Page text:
An African-centered Education
What you still need to know is this: before a dream is realized, the Soul of the World tests everything that was learned along the way. It does this not because it is evil, but so that we can, in addition to realizing our dreams, master the lessons we’ve learned as we’ve moved toward that dream. That’s the point at which most people give up. It’s the point at which, as we say in the language of the desert, one “dies of thirst just when the palm trees have appeared on the horizon.” (Coelho & Clarke, 1988/1993, pp. 91–92)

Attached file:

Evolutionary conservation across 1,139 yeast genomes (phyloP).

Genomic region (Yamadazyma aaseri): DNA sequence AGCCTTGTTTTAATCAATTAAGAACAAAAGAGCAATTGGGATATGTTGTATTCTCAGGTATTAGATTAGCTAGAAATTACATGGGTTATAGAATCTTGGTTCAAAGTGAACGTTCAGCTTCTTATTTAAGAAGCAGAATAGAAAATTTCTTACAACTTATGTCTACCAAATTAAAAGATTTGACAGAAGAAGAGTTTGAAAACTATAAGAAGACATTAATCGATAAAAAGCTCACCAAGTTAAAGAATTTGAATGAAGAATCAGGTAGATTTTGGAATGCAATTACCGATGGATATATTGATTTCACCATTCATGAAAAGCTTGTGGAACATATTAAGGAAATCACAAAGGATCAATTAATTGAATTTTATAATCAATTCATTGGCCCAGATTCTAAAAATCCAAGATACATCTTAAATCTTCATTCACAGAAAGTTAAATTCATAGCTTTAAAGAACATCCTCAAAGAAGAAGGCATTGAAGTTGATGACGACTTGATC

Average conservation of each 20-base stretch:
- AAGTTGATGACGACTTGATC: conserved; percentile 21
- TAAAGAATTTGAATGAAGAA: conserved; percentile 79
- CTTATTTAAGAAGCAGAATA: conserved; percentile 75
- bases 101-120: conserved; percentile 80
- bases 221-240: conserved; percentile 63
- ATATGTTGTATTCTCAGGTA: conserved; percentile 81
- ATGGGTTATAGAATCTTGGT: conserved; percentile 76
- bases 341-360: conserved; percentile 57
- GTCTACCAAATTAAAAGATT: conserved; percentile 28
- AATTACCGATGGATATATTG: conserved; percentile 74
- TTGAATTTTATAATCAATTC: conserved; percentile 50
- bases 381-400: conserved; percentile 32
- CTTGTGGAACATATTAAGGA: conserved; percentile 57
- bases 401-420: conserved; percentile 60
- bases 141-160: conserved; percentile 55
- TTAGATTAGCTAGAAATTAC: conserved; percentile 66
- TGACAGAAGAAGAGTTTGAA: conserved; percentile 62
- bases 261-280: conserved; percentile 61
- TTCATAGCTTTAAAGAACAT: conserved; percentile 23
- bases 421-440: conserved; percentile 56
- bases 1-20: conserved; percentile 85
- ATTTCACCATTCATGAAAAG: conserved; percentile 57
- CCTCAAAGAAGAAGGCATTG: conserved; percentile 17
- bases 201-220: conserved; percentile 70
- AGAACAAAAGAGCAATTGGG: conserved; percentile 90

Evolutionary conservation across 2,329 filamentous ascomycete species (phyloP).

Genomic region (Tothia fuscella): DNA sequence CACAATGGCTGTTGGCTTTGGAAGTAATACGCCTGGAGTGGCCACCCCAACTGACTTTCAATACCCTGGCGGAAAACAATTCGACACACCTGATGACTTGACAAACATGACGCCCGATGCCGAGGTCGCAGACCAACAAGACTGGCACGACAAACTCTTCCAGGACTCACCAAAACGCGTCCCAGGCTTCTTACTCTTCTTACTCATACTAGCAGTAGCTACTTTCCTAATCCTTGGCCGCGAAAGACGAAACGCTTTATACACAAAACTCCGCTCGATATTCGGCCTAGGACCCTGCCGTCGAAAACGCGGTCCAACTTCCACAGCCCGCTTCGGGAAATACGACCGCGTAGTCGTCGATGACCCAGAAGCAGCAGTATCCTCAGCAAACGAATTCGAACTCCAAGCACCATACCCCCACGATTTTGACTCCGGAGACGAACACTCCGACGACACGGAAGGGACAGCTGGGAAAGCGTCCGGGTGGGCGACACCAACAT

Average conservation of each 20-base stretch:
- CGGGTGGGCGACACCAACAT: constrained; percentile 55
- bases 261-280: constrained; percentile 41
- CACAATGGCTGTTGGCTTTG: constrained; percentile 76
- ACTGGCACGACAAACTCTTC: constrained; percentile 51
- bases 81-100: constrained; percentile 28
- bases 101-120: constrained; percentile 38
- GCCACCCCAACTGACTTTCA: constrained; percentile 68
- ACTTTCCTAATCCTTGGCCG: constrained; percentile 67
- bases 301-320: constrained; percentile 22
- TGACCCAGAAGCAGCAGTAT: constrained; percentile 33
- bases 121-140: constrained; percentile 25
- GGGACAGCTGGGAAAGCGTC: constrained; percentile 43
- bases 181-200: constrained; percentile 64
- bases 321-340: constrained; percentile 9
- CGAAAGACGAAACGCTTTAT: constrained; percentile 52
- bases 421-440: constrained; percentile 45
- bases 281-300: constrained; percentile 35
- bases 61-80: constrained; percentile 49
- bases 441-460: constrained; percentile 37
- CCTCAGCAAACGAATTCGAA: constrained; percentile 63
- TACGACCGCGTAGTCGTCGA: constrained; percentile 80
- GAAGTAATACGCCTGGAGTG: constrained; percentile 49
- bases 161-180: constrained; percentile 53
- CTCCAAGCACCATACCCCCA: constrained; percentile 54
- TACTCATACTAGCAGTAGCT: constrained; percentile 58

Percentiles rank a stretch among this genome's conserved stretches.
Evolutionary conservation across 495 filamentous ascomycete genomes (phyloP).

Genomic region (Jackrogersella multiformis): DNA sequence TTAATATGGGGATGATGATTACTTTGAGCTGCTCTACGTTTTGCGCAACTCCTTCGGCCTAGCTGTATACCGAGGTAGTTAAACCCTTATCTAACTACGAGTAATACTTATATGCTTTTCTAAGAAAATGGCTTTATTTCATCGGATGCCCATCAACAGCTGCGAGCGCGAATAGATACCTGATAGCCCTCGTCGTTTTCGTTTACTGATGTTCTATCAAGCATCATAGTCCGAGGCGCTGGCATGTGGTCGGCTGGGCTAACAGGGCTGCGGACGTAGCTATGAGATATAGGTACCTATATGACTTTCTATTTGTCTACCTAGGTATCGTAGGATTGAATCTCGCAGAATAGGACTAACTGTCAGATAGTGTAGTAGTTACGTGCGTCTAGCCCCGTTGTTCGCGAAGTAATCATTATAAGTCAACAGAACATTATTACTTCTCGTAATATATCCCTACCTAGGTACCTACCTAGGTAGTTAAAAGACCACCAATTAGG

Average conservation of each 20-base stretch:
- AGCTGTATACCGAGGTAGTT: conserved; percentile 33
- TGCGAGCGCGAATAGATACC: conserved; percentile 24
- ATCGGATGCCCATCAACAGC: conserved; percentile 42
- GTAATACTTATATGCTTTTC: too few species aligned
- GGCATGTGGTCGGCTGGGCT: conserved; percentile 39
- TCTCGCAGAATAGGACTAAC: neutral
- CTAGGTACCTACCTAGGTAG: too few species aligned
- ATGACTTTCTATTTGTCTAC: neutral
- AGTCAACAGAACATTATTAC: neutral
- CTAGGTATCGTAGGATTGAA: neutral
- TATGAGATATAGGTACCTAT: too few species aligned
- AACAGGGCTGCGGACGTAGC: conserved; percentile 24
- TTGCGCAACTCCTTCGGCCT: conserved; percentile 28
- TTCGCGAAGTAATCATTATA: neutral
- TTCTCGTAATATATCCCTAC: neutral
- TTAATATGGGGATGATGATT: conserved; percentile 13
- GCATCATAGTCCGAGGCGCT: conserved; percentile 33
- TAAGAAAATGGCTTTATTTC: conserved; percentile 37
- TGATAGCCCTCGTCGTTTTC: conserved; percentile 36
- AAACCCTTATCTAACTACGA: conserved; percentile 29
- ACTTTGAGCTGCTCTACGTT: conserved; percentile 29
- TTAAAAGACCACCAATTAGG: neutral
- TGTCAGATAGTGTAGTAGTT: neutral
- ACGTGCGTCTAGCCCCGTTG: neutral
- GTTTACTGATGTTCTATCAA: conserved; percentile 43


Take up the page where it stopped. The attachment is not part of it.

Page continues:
Much like Santiago, it was a dream that started me on this journey. The universe was giving me an omen, speaking to me concerning my preparedness to create an optimal educational experience for children of color, specifically African American children. In my dream, I was leading the children toward a destination. The children were depending on me to safely lead them and moved in lockstep with me. They obediently followed my direction and only became distracted when I began to demonstrate my own ramping levels of unsoundness and concern. At that point, chaos and confusion prevailed and the conclusion of this virtuous and benign endeavor was destruction of the children while I looked on in paralyzed horror. I think what I found most challenging about the dream was that once the children began to seek their own solutions for the problem of crossing the street safely,...
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